"Ballistic Deflection Transistors" are a new design that coud replace regular transistors. (Thanks to reader Sigma for pointing it out). Instead of running electrons through a transistor as if they were a current of water, the ballistic design bounces individual electrons off deflectors as if playing a game of atomic billiards. Such a chip would use very little power, create very little heat, be highly resistant to "noise" inherent in electronic systems, and should be easy to manufacture with current technologies. All that would make it incredibly fast. The National Science Foundation granted the University of Rochester team $1.1 million to develop a prototype.
The team has already had some luck in fabricating a prototype. The ballistic transistor is a nano-scale structure, and so all but impossible to engineer just a few years ago. Its very design means that this "large" prototype is already nearly as small as the best conventional transistor designs coming out of Silicon Valley today. Feldman and Diduck are confident that the design will readily scale to much smaller dimensions.
The Ballistic Deflection Transistor (BDT) should produce far less heat and run far faster than standard transistors because it does not start and stop the flow of its electrons the way conventional designs do. It resembles a roadway intersection, except in the middle of the intersection sits a triangular block. From the "south" an electron is fired, as it approaches the crossroads, it passes through an electrical field that pushes the electron slightly east or west. When the electron reaches the middle of the intersection, it bounces off one side of the triangle block and is deflected straight along either the east or west roads. In this way, if the electron current travels along the east road, it may be counted as a zero, and as a one if it travels down the west road.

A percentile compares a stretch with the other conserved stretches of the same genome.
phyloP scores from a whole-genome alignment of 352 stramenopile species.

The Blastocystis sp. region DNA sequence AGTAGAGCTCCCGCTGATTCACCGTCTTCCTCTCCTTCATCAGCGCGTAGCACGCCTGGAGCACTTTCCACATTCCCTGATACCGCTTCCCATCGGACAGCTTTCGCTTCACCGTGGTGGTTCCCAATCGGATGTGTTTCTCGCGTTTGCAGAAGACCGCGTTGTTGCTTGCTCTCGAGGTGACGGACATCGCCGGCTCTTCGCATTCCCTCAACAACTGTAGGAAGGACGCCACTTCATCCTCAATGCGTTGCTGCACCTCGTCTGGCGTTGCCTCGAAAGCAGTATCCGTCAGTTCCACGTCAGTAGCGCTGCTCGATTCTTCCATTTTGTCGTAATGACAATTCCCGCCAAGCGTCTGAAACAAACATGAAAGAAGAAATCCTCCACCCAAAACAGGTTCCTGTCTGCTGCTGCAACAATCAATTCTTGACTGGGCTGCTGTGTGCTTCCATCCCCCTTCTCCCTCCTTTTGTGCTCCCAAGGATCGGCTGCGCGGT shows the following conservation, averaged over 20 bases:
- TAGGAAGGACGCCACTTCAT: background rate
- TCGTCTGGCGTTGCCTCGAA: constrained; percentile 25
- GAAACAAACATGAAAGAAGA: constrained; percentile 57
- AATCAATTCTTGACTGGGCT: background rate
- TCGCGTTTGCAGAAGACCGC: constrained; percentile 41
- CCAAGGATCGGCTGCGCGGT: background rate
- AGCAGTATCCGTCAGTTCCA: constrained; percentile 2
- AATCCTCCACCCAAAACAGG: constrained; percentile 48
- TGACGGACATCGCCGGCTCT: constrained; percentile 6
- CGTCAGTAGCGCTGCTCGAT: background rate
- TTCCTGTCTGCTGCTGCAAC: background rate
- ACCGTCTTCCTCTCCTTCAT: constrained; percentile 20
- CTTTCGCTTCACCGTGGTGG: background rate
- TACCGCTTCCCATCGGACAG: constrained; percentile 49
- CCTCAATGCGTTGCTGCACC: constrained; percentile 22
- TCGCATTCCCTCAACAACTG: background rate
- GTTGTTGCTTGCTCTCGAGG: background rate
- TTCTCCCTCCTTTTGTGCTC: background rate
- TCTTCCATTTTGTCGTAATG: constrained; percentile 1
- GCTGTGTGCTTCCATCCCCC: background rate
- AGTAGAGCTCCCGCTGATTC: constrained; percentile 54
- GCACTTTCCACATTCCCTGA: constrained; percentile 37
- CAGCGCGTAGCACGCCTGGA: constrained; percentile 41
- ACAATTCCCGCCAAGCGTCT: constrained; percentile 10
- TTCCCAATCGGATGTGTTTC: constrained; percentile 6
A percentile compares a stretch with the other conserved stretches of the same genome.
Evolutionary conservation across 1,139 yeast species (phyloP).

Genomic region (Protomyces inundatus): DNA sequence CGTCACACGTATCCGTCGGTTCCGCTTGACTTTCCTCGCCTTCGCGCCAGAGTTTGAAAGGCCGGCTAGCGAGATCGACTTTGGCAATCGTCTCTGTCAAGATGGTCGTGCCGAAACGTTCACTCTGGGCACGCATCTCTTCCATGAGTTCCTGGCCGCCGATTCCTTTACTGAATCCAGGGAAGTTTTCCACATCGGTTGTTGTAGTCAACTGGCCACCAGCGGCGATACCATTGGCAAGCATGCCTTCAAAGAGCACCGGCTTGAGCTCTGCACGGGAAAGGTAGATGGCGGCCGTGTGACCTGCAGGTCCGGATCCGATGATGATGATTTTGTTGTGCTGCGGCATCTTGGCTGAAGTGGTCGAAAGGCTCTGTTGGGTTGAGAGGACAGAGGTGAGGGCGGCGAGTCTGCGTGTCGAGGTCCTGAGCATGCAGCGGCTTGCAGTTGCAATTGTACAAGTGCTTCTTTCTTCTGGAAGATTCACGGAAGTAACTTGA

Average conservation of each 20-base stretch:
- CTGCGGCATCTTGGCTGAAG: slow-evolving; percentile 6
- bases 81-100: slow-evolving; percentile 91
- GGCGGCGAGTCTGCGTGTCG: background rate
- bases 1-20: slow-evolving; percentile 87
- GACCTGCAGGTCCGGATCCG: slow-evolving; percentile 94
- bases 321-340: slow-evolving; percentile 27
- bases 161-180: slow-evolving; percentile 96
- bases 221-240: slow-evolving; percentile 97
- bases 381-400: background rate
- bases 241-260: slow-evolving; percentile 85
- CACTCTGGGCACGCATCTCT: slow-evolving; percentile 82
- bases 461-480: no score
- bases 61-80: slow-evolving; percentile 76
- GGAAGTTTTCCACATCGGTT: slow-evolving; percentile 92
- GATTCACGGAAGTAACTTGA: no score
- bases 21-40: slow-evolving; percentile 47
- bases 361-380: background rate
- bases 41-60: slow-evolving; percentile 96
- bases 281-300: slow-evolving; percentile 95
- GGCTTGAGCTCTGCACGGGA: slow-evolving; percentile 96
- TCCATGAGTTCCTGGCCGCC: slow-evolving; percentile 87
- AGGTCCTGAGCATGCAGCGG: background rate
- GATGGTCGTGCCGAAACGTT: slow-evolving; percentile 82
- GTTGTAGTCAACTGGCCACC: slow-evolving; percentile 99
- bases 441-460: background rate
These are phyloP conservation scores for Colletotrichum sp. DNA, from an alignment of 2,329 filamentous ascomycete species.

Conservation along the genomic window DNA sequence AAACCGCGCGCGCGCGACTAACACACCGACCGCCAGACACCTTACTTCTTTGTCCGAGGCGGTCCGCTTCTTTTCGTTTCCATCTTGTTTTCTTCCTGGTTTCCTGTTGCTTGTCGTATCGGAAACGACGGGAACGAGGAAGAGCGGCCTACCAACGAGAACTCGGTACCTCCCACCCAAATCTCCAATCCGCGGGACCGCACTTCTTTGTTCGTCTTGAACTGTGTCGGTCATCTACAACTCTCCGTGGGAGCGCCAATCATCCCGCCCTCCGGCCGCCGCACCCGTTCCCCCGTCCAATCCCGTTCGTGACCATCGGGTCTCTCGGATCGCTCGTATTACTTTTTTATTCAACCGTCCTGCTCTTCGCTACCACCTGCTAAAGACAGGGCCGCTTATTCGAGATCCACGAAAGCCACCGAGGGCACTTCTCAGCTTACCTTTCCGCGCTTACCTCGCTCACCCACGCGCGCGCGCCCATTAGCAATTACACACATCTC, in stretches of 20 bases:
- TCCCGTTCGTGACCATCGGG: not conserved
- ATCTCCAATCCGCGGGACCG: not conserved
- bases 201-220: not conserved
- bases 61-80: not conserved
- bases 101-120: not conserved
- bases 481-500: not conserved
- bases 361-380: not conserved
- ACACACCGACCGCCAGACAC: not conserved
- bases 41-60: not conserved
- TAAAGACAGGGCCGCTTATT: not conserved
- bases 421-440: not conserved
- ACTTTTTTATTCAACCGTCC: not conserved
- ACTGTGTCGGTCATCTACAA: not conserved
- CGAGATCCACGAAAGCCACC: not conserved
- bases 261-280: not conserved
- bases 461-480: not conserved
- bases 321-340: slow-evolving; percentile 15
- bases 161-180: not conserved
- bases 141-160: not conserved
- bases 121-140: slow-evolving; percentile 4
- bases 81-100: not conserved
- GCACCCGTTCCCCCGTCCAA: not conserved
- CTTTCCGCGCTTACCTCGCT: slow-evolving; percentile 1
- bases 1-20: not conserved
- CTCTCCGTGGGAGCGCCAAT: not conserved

Added (pointer from Roland Piquepaille Technology trends): In today's silicon-based transistors, only 35 percent of the input current flows, via the channel, from a transistor's "source" to its "drain;" the remainder scatters as it collides with the rough edges of the insulating layer. The 1999 version of the BDT had 85 percent of the current being transmitted from the source to the drain, which yields the ballistic transport. So 5 times less heat should be generated. However, whenever a computing operation is performed heat is still generated. This heat can be reduced via reversible computing.
The reduction of heat from inefficient current flows seems like a necessary thing to do. There probably are several technical ways to do this. This may or may not be the best way. It looks like an important large incremental improvement.
A past article that I had discussed the physical limits of computing. Ballistic action was discussed as a cooling mechanism and the amount of computing it would allow based on heat from computation. It is 100 to 1 billion times more than fractal cooling. Fractal cooling is 100 times better than current passive cooling.
Slow atomic ballistic (theoretical 1 m/s coolant) flux 10 ** 26 bits/s cm**2
Fast atomic ballistic (theoretical relativistic speed coolant) flux 3 * 10 ** 33 bits/s cm**2
By using ballistic action to run cooler that would also increase the theoretical maximum and enable a transition to a superior architecture when they get it working.
When an architecture shift does happen, they should also try to get reversible computing worked in as well.
Press release from Rochester